Works of Sri Sankaracharya 13 - Sahasranama & Sanatsujatiya [devdakilla].pdf

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Sahasranāma (Devanagari सहस्रनाम) is a Sanskrit term which means "a thousand names".[1] It is also a genre of stotra literature,[2][3] usually found as a title of the text named after a deity, such as Vishnu Sahasranāma, wherein the deity is remembered by 1,000 names, attributes or epithets.[1][4]

As stotras, Sahasra-namas are songs of praise, a type of devotional literature.[2] The word is a compound of sahasra "thousand" and nāman "name". A Sahasranāma often includes the names of other deities, suggesting henotheistic equivalence.[5] Thus Ganesha Sahasranama list of one thousand names includes Brahma, Vishnu, Shakti, Shiva, Rudra, SadaShiva and others.[5] It also includes epithets such as Jiva (life force), Satya (truth), Param (highest), Jnana (knowledge) and others.[5] The Vishnu Sahasranamam includes in its list, work and jnana-yajna (offering of knowledge) as two attributes of Vishnu.[6] Lalita Sahasranama, similarly, includes the energies of a goddess that manifest in an individual as desire, wisdom and action.[7]

A sahasranama provides a terse list of attributes, virtues and legends symbolized by a deity. There are also many shorter stotras, called ashtottara-shata-nāma, which have only 108 names.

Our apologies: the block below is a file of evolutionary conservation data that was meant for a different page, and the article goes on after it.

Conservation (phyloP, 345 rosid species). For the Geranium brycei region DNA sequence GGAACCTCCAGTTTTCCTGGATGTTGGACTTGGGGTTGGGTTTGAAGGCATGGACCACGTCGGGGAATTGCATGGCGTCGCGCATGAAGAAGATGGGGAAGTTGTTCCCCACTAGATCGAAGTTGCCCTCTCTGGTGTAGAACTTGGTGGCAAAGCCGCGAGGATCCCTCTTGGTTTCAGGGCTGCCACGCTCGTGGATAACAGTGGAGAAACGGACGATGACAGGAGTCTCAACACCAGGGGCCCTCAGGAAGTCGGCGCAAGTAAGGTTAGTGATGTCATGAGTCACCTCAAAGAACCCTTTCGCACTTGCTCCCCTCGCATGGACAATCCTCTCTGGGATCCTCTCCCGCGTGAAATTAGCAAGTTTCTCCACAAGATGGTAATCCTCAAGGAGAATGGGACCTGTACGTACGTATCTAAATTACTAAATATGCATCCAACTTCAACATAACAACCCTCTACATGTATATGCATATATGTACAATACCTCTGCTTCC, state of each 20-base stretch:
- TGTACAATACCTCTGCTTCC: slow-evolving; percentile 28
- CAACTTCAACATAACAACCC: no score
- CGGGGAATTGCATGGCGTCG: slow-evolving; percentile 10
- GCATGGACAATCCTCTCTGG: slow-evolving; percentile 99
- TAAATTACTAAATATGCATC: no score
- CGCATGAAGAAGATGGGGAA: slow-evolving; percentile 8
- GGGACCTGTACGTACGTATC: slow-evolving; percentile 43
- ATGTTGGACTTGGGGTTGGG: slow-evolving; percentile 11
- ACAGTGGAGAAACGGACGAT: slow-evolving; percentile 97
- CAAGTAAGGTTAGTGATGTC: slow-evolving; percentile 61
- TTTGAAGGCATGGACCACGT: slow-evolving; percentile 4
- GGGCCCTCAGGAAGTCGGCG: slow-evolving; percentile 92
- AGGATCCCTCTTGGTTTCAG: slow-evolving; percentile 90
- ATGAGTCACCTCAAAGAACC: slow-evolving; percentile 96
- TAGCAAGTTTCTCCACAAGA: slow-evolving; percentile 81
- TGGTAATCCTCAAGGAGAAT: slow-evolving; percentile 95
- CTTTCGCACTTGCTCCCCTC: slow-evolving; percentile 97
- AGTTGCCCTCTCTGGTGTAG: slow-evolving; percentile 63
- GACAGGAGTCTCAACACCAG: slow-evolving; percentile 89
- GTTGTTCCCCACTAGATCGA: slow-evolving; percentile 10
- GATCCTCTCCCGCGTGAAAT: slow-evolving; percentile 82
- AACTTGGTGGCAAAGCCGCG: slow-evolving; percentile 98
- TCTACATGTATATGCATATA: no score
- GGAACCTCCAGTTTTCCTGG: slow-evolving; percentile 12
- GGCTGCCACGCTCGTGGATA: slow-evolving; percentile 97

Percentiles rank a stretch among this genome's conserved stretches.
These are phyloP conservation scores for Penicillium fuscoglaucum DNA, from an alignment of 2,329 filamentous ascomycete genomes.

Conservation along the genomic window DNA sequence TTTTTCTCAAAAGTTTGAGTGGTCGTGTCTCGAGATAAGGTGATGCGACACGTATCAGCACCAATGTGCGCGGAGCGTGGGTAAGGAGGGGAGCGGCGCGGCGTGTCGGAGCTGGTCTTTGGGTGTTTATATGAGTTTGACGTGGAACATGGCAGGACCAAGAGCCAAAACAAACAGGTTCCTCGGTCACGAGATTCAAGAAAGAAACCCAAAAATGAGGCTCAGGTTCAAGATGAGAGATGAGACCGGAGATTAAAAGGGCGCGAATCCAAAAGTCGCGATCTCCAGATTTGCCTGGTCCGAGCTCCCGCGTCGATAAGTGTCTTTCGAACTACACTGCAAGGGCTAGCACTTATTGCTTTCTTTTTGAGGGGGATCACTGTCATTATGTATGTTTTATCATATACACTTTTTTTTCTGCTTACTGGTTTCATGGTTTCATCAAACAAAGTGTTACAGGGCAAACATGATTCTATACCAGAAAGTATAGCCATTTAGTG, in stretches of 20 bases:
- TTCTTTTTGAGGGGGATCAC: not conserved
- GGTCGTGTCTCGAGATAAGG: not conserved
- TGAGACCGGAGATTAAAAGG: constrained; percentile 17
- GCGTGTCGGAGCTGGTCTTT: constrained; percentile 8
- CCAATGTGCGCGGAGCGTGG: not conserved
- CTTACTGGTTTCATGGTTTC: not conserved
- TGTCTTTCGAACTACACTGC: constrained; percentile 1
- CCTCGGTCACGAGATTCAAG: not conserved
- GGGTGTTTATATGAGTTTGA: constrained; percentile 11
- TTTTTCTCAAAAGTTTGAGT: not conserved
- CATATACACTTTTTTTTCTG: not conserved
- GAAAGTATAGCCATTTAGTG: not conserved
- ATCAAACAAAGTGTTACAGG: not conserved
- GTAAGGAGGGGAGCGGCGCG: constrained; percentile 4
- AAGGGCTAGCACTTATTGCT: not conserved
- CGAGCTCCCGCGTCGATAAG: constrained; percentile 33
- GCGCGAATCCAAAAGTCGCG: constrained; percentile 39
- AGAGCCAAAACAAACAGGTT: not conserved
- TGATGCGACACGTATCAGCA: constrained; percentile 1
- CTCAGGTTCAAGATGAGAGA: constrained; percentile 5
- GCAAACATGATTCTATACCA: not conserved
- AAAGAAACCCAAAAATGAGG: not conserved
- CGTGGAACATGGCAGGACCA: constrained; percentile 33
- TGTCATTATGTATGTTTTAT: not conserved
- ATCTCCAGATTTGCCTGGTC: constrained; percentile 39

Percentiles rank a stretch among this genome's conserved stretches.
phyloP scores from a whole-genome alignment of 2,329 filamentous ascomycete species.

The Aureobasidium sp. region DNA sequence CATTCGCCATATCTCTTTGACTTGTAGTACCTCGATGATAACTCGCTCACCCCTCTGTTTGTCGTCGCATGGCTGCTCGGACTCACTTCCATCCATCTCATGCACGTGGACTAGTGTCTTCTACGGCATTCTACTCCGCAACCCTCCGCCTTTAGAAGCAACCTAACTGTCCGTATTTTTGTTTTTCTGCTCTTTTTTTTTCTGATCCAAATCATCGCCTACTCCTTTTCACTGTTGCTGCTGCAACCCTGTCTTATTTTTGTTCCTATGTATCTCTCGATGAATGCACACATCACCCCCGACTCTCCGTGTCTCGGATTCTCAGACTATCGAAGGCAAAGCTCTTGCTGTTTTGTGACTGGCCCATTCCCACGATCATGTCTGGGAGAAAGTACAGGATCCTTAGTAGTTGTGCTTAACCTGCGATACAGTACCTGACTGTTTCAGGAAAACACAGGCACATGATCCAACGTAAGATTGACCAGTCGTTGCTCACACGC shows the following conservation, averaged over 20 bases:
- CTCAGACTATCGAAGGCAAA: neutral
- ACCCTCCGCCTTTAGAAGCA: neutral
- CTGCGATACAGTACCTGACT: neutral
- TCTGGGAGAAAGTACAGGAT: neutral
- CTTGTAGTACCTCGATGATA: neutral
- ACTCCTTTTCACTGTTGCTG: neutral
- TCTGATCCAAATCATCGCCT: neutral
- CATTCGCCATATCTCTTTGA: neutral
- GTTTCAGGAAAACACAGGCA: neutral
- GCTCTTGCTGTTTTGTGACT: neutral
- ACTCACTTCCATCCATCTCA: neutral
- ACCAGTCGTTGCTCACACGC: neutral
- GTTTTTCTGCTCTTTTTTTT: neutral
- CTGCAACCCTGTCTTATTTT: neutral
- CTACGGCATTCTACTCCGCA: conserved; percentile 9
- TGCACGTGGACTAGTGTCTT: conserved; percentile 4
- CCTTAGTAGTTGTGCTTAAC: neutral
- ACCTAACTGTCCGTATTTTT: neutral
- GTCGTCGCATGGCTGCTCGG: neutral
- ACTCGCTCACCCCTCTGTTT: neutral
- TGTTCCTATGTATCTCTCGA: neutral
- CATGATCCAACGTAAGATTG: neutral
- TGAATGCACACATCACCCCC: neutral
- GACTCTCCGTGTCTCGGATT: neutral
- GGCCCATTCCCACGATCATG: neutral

The Sānatsujātiya refers to a portion of the Mahābhārata, a Hindu epic. It appears in the Udyoga Parva (book), and is composed of five chapters (Adyāya 41-46).[1] One reason for the Sānatsujātiya's importance is that it was commented upon by Adi Shankara,[2] the preeminent expositor of Advaita Vedanta, and one of the most important Hindu sages, philosophers, and mystics.

Buitenen wrote that "The Sānatsujātiya had a minor reputation as a philosophical classic.... The text certainly deserves more study than it has received" (p. 182).[2] He also wrote that

The Sānatsujātiya should probably be best approached as a brief, late-upaniṣadic text that very early attracted to itself, by way of appendix, commentary, and continuation, other texts that were considered to be of the same inspiration.... Its core seems to be the triṣṭubh verses of the beginning, in which the problem of death is addressed. This is followed, in ślokas, by reflections on brahman and wisdom, on the twelve vices and twelve virtues, and on brahmacarya. It ends with a mystical hymn on the manifestations of the Supreme... with the refrain: "The yogins behold the sempiternal blessed Lord." (p. 182[2])

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Works of Sri Sankaracharya 13 - Sahasranama & Sanatsujatiya [devdakilla].pdf